Patient safety, access to care central to livestock center renovation

K-State’s updated facility includes a rotational chute to help examine large animal patients with lameness

Cattle, pigs, sheep, and other livestock now have improved access to care at Kansas State University (K-State).
Officials from Kansas State University’s Veterinary Health Center and Merck Animal Health cut the ribbon at the university’s newly renovated livestock receiving and treatment area.
Photo courtesy K-State

Cattle, pigs, sheep, and other livestock now have improved access to care at Kansas State University (K-State).

The university’s Veterinary Health Center is celebrating the renovation of its livestock receiving and treatment area. The facility boasts many updated features aimed at streamlining care and improving patient safety.

“With the renovations made, we can process patients safely and efficiently,” says Matt Miesner, DVM, MS, DACVIM, section head and clinical professor in livestock services at the Veterinary Health Center. “It’s a beautiful facility and extremely functional.”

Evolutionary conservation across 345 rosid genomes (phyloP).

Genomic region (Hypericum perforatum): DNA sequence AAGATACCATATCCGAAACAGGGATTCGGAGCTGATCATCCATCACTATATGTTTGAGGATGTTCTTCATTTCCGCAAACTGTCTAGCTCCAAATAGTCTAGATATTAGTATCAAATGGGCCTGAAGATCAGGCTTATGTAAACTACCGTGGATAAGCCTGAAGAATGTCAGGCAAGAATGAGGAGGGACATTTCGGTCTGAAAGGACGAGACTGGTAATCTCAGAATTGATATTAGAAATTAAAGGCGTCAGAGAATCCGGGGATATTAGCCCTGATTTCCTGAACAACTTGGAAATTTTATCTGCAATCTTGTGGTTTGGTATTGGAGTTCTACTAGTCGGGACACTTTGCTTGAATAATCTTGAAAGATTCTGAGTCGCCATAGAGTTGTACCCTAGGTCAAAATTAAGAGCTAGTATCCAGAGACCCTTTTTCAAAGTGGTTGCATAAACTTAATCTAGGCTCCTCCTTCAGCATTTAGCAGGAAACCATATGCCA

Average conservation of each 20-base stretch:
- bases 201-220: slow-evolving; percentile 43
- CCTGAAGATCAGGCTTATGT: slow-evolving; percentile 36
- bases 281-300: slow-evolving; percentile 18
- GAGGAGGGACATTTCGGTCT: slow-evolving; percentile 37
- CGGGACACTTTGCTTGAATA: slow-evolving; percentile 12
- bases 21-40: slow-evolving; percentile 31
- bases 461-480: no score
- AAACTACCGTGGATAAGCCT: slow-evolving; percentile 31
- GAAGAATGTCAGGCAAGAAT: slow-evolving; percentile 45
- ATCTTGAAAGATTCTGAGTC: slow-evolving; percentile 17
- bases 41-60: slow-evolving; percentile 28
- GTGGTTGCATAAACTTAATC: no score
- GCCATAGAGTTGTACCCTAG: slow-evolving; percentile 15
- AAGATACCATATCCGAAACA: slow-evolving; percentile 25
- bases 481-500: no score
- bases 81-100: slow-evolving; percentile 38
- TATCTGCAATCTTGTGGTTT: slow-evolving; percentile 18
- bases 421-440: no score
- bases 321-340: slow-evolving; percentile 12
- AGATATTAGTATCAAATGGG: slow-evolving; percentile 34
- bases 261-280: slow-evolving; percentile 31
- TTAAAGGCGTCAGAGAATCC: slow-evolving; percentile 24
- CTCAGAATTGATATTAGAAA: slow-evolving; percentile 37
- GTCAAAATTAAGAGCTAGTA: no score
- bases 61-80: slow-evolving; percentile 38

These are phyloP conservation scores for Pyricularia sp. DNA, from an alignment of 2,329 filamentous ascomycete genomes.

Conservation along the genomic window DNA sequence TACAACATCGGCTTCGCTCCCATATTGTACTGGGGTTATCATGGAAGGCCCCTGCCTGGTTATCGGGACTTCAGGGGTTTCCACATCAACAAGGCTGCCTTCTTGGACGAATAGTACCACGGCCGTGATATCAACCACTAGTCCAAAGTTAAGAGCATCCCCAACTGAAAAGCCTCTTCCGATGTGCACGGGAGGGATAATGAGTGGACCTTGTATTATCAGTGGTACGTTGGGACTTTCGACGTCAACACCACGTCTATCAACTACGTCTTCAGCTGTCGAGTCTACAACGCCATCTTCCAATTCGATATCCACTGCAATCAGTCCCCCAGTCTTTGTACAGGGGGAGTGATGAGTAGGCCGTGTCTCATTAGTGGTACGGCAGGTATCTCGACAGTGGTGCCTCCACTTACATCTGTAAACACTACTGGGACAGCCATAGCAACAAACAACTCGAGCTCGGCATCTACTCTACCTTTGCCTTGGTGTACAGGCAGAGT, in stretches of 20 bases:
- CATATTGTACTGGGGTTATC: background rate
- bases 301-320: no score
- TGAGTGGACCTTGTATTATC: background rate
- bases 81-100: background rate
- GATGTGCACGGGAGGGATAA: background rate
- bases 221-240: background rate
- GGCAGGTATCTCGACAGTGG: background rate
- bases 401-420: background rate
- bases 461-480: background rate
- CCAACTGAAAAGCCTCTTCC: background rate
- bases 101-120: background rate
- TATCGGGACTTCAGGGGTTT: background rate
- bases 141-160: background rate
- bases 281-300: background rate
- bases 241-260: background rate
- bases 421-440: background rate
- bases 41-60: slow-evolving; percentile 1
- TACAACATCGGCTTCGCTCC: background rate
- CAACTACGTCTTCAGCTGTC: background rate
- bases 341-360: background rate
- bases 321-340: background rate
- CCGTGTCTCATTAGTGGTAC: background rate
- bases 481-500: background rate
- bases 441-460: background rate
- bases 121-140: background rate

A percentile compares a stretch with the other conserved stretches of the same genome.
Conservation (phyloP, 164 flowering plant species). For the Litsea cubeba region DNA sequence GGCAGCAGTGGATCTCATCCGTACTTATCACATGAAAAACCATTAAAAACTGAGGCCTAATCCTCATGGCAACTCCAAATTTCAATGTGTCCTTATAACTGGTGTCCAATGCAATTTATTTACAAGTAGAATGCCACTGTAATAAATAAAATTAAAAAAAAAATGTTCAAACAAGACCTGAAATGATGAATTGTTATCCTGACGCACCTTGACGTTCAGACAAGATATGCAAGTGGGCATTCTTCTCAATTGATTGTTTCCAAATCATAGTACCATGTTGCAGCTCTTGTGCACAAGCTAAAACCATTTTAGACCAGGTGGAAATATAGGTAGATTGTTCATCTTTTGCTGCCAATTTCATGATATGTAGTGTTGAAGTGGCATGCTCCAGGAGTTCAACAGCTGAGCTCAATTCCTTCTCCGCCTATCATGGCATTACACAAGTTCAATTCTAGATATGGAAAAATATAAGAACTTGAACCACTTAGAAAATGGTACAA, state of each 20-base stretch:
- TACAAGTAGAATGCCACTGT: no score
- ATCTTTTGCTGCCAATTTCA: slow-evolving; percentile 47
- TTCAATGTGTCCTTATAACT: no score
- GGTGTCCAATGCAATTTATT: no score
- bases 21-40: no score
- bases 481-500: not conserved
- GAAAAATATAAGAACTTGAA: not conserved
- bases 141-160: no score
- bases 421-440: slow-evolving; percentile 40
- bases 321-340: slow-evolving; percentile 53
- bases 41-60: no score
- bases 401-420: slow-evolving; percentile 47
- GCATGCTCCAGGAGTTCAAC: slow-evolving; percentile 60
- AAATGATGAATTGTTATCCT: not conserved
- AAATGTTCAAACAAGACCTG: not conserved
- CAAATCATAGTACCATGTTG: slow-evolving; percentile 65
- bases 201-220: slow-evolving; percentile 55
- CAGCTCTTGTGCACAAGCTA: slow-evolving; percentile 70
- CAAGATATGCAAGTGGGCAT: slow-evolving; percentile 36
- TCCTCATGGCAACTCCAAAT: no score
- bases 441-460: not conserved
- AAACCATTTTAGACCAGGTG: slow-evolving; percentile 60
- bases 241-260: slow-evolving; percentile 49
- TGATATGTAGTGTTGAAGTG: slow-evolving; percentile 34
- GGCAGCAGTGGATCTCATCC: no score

Upgrades include:

  • New drive-thru unloading feature to improve patient drop-off and pickup.
  • Holding pens, alleyways, sweep, and bud tub handling of cattle to improve output and safer movement of patients.
  • Installation of a rotational chute, which provides increased versatility to examine large animal patients with lameness.
  • Improved obstetrics handling area aimed at enhancing services for pregnancy-related disorders.

“The livestock receiving area had been virtually unchanged since 1978,” says Bonnie Rush, DVM, MS, DACVIM, Hodes Family Dean of the K-State College of Veterinary Medicine. “We needed to build cattle-handling facilities that are more cattle- and student-friendly.”

Dr. Miesner agrees, adding improvements not only came from a need for structural repair, but a need to raise to the standards of modern, safe, efficient, and low-stress animal handling methods.

“[The facility] is a great benefit for us and the students, and our clients,” he says. “We just saw an example yesterday. We had a couple of bucking bulls brought in to be vaccinated. In the old days, this would not be simple, but now we can handle it with ease.”

The renovation was made possible thanks to support from Merck Animal Health, K-State alum Kip Lukasiewicz, DVM, and Temple Grandin, PhD, a prominent expert on livestock handling systems.

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